Machine learning in agriculture: Scientists are teaching computers to diagnose soybean stress
Iowa State University scientists are working toward a future in which farmers can use unmanned aircraft to spot, and even predict, disease and stress in their crops. Their vision relies on machine learning, an automated process in which technology can help farmers respond to plant stress more efficiently.
Arti Singh, an adjunct assistant professor of agronomy, is leading a multi-disciplinary research team that recently received a three-year, $499,845 grant from the U.S Department of Agriculture's National Institute of Food and Agriculture to develop machine learning technology that could automate the ability of farmers to diagnose a range of major stresses in soybeans. The technology under development would make use of cameras attached to unmanned aerial vehicles, or UAVs, to gather birds-eye images of soybean fields. A computer application would automatically analyze the images and alert the farmer of trouble spots.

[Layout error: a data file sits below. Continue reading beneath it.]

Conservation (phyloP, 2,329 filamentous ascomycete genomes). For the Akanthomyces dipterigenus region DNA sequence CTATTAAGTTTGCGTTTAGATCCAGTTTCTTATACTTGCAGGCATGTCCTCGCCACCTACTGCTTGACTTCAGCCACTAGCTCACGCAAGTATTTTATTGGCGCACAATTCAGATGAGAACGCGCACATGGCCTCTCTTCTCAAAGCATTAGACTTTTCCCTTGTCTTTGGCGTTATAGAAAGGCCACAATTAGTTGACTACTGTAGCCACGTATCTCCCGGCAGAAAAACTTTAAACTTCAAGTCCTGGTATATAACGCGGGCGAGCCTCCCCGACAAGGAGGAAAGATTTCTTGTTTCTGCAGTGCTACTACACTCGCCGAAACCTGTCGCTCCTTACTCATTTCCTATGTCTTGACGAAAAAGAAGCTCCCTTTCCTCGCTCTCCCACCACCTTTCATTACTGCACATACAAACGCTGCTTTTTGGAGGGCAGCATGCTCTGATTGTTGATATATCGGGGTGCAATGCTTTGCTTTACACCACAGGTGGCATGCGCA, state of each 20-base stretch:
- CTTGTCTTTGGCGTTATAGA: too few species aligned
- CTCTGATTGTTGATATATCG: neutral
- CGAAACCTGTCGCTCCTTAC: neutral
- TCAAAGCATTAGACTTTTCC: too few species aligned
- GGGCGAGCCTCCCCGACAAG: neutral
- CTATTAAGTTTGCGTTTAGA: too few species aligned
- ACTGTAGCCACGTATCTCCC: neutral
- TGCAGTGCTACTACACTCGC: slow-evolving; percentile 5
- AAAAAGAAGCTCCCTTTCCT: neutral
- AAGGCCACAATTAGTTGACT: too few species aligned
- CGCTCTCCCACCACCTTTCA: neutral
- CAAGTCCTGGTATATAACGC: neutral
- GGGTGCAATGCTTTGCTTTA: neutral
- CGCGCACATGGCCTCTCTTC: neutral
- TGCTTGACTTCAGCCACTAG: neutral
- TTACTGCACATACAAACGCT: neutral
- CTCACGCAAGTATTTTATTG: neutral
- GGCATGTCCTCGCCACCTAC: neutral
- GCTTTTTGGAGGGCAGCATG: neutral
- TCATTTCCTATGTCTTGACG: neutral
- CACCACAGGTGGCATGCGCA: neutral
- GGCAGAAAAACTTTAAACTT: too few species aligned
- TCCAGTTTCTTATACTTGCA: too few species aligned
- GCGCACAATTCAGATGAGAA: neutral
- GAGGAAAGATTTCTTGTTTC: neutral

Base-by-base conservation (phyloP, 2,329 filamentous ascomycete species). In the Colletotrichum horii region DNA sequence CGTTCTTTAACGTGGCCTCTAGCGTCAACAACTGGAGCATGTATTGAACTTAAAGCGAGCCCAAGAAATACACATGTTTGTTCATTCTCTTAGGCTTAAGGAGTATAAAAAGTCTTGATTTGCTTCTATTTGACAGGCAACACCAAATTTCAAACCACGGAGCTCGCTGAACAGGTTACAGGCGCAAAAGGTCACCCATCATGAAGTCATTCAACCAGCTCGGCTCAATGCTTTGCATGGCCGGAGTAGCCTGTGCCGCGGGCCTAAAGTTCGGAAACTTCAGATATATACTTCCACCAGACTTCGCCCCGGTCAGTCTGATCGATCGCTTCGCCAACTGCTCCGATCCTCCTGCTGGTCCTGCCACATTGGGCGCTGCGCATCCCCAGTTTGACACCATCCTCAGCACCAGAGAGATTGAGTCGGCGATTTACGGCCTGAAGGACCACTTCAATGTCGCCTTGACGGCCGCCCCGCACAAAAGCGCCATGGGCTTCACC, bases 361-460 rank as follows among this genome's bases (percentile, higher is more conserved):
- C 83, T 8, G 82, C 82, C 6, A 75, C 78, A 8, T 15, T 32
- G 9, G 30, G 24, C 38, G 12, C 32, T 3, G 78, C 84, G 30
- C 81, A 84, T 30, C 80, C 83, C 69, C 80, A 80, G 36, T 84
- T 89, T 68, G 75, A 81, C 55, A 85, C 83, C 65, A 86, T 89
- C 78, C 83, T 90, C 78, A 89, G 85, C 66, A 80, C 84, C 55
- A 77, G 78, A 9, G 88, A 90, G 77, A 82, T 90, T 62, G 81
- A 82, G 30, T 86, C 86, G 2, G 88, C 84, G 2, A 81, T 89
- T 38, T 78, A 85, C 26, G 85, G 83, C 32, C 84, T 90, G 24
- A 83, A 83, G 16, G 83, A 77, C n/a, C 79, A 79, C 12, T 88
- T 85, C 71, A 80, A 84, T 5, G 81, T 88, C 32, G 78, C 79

"At its most basic, machine learning is simply training a machine to do something we do," Singh said. "When you want to teach a child what a car is, you show them cars. This is what we're doing to train computer algorithms, showing a large number of images of various soybean stresses to identify, classify, quantify and predict stresses in the field."
The research team has assembled an enormous dataset of soybean images, some healthy and some undergoing stress and disease, which they then labeled. A computer program goes through the labeled images and assembles algorithms that can recognize stress in new images. Singh said the machine learning program could be capable of spotting a wide range of common soybean stresses, including fungal, bacterial and viral diseases, as well as nutrient deficiency and herbicide injury.